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Friday, November 10, 2006 - Page updated at 10:46 AM


Jazz drummer-singer "Woody" Woodhouse told stories with velvet bass voice

Seattle Times jazz critic

In the summer of 1998, while Donald "Woody" Woodhouse and his wife, Rossalind, were on a business trip to Lisbon, they dropped in at the famous Hot Club of Portugal, where Mr. Woodhouse was invited to sit in.

Though the crowd had no idea who he was, after one song — delivered in his trademark velvety, warm bass — Mr. Woodhouse had the place in the palm of his hand.

A longtime favorite on the Seattle jazz scene who sang and played drums, Mr. Woodhouse died Sunday of pneumonia. He had suffered from heart and kidney disease and was on kidney dialysis. He was 69.

"I haven't ever seen Woody in a situation when he wasn't a total crowd pleaser," said Seattle pianist Overton Berry, who often worked with Mr. Woodhouse and was honored with him and others last year at Earshot's Legends of Seattle Jazz concert. "But there was an honesty about Woody, too. You don't run into that a lot."

Though often mistakenly associated with Seattle's post-war Jackson Street jazz scene, Mr. Woodhouse was born in 1937, raised in Detroit and did not arrive in Seattle until the mid-1960s.

At Detroit's Miller High School, Mr. Woodhouse showed musical talent early. Two teachers encouraged him there: George Shirley — a future University of Michigan music professor who later sang with the Metropolitan Opera — and Margaret Dudley. Mr. Woodhouse later said Dudley "changed my life," by encouraging him to stay off the streets of Detroit's "black bottom" ghetto.

After studying at the Detroit Conservatory of Music, Mr. Woodhouse joined the Army, where he trained as a medic. Discharged in 1962 at Fort Lewis, he started singing the first night he was in the Northwest, and rather than return to Detroit, Mr. Woodhouse decided to stay. He and Rossalind — childhood sweethearts — were married 48 years.

"The night I met him he was on the bandstand playing congas and bongos," recalled Rossalind Woodhouse, well-known as past-president of the Seattle Urban League. "Our song was 'Ritmo Caliente,' by Cal Tjader."

Though highly respected by fellow musicians and popular locally, Mr. Woodhouse did not pursue a full-time career as an entertainer. He worked first as an unlicensed practical nurse at Providence Hospital. In 1967, he was trained as a technician for artificial kidney machines at University Hospital, a specialty he maintained — ironically, considering his illness — until his retirement from Children's Orthopedic Hospital in 1999.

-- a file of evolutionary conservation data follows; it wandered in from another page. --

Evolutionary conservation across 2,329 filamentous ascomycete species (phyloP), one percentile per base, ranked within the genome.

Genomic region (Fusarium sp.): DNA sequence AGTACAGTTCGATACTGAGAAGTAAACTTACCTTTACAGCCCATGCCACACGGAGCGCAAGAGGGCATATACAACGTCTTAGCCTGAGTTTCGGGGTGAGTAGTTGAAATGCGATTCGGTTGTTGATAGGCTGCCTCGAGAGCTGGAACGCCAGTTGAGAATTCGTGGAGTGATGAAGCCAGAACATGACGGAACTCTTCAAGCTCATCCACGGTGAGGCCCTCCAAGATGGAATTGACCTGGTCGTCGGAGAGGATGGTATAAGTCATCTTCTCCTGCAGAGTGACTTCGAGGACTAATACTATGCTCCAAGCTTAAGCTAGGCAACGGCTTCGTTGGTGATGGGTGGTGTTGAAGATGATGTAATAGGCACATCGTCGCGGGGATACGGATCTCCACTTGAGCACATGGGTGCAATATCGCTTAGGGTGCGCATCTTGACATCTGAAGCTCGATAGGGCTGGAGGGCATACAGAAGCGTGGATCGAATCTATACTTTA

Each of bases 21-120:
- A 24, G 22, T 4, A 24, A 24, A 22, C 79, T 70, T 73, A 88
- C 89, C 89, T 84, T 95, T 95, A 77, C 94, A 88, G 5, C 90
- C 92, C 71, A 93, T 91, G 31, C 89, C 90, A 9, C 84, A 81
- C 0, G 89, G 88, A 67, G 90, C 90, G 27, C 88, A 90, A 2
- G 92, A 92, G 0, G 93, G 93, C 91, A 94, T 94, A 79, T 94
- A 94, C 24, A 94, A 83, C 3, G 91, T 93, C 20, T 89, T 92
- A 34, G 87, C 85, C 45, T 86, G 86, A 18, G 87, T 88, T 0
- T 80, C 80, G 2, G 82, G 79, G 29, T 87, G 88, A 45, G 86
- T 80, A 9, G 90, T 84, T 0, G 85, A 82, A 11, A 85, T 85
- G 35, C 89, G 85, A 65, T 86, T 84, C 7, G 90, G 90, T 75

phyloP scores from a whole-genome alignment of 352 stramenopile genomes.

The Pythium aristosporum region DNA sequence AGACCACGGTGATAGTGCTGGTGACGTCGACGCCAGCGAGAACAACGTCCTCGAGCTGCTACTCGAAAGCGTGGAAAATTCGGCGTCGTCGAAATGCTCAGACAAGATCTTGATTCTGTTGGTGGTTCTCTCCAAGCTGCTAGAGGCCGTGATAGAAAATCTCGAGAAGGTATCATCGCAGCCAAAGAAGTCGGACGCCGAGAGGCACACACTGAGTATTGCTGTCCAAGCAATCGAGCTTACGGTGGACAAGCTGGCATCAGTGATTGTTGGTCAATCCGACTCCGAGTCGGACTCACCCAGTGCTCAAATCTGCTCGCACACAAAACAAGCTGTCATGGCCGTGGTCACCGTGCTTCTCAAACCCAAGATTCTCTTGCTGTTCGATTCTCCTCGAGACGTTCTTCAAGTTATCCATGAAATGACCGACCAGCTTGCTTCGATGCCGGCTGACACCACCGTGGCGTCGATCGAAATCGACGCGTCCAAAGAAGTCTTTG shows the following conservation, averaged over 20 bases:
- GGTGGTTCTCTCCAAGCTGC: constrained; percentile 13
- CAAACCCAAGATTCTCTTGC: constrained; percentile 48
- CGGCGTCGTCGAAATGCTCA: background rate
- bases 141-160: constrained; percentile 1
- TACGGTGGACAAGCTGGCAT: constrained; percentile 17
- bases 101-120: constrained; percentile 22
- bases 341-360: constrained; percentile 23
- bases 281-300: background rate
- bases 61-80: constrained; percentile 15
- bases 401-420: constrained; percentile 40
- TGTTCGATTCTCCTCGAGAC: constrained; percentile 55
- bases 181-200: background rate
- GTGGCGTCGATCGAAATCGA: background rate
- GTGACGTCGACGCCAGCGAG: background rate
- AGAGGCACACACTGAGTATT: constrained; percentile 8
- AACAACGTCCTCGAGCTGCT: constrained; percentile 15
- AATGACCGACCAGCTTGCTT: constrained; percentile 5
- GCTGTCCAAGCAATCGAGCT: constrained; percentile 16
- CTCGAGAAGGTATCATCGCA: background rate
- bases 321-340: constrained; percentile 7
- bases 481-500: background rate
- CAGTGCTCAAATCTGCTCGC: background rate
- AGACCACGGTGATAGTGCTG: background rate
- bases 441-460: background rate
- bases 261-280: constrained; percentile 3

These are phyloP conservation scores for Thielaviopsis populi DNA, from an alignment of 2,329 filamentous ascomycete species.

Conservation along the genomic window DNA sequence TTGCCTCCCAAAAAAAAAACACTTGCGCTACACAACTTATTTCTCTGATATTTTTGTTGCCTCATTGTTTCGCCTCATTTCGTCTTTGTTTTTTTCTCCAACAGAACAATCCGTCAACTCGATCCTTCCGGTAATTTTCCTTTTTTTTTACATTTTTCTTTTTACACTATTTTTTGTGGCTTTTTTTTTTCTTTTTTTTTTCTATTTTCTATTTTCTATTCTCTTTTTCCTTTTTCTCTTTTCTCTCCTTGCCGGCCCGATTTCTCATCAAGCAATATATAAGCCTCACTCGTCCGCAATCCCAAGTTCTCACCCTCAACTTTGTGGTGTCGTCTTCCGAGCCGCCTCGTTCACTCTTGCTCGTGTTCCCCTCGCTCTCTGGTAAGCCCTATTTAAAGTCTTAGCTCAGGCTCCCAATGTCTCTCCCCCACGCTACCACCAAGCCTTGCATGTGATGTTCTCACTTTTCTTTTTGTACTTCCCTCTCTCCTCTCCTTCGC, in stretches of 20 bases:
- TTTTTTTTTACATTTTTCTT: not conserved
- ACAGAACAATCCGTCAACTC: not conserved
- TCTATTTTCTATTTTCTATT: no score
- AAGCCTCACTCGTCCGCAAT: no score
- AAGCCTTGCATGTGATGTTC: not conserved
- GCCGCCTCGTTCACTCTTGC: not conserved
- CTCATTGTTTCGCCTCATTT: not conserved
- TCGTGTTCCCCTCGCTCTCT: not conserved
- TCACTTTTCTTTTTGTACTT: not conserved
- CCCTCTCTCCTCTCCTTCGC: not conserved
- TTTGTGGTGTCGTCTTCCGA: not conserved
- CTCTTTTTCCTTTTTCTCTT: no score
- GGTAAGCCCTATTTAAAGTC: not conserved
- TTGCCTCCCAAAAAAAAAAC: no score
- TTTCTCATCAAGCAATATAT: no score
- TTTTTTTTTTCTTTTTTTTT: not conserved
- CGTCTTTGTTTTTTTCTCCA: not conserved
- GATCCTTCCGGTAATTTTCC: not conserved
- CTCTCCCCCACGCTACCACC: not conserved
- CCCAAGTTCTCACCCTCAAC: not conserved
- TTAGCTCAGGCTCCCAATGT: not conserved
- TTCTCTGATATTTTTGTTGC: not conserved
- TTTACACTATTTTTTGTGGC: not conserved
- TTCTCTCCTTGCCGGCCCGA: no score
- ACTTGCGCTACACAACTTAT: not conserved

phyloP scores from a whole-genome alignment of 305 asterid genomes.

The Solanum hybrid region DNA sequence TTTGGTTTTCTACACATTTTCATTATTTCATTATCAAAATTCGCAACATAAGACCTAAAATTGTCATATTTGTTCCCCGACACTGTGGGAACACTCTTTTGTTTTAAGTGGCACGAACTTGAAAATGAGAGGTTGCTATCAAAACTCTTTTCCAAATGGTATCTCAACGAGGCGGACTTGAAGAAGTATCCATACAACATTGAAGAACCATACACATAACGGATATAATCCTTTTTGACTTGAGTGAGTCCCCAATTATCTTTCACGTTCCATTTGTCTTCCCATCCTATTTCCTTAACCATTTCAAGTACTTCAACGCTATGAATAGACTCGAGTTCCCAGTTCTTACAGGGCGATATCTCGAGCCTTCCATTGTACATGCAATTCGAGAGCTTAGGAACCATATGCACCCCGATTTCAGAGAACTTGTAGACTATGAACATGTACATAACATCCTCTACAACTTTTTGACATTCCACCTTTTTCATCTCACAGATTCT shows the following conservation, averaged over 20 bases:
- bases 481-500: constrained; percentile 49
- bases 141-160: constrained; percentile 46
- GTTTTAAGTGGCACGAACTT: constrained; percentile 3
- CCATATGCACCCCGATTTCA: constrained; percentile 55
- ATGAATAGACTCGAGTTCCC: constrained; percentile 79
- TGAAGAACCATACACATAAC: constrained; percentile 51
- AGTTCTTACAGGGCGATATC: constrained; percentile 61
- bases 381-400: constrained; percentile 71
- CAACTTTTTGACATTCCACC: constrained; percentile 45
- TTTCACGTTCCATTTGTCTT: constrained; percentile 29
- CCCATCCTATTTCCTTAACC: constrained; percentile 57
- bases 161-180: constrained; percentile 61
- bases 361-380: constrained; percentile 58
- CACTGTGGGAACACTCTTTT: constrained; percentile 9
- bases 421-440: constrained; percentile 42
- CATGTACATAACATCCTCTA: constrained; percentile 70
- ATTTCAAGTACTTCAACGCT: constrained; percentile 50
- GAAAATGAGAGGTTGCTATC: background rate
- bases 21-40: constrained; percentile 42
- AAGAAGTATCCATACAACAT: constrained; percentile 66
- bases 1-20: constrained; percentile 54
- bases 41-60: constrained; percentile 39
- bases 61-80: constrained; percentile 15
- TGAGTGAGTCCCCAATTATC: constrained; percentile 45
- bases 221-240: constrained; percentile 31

Mr. Woodhouse found his first steady gig in Seattle in 1965, at the Roosevelt Hotel. In that era, he also performed with the theater group, Black Arts West, and worked at Pete's Poop Deck, the Checkmate Tavern, the Captain's Table and the Windjammer.

Mr. Woodhouse always said his biggest influence was the female jazz singer, Carmen McRae. His soulful ballad delivery also showed traces of Ernie Andrews and Lou Rawls. One of his specialty numbers was the seldom-sung ballad, "Almost In Your Arms," the love theme from the 1958 film, "Houseboat." Another of his popular numbers was the comic blues "Call the Plumber," which he recorded on his 1995 album, "Cookin' with Wood... Works."

Mr. Woodhouse wowed audiences with his vocal imitations of the flute and trombone, improvising excellent solos on the bandstand.

"He could really tell a story," said drummer Patty Padden, who worked with Mr. Woodhouse at Bumbershoot, Festival Sundiata and the Patti Summers Lounge. "I'm really going to miss him. He had this little stool he would sit on and he would paint pictures with the tunes. Playing with him were some of my happiest times."

"Everything he did, he did well," Berry added.

Mr. Woodhouse was a member of the Brotherhood Chorus and Sanctuary Choir at Mount Zion Baptist Church in Seattle. He was inducted into the Seattle Jazz Hall of Fame in 2005. The previous year, the Royal Esquire Club presented a tribute to Mr. Woodhouse involving more than 70 musicians and established a music education scholarship fund in his name.

Mr. Woodhouse is survived by his son, Army Lt. Col. Justin Woodhouse, and two grandchildren, Taylore and Brooke Woodhouse, all of Texas. Mr. Woodhouse's daughter, Joycelyn, died in 2002.

A memorial service is scheduled for 11 a.m. Nov. 18 at Mount Zion, 1634 19th Ave., Seattle.

Paul de Barros: 206-464-3247 or

Copyright © 2006 The Seattle Times Company



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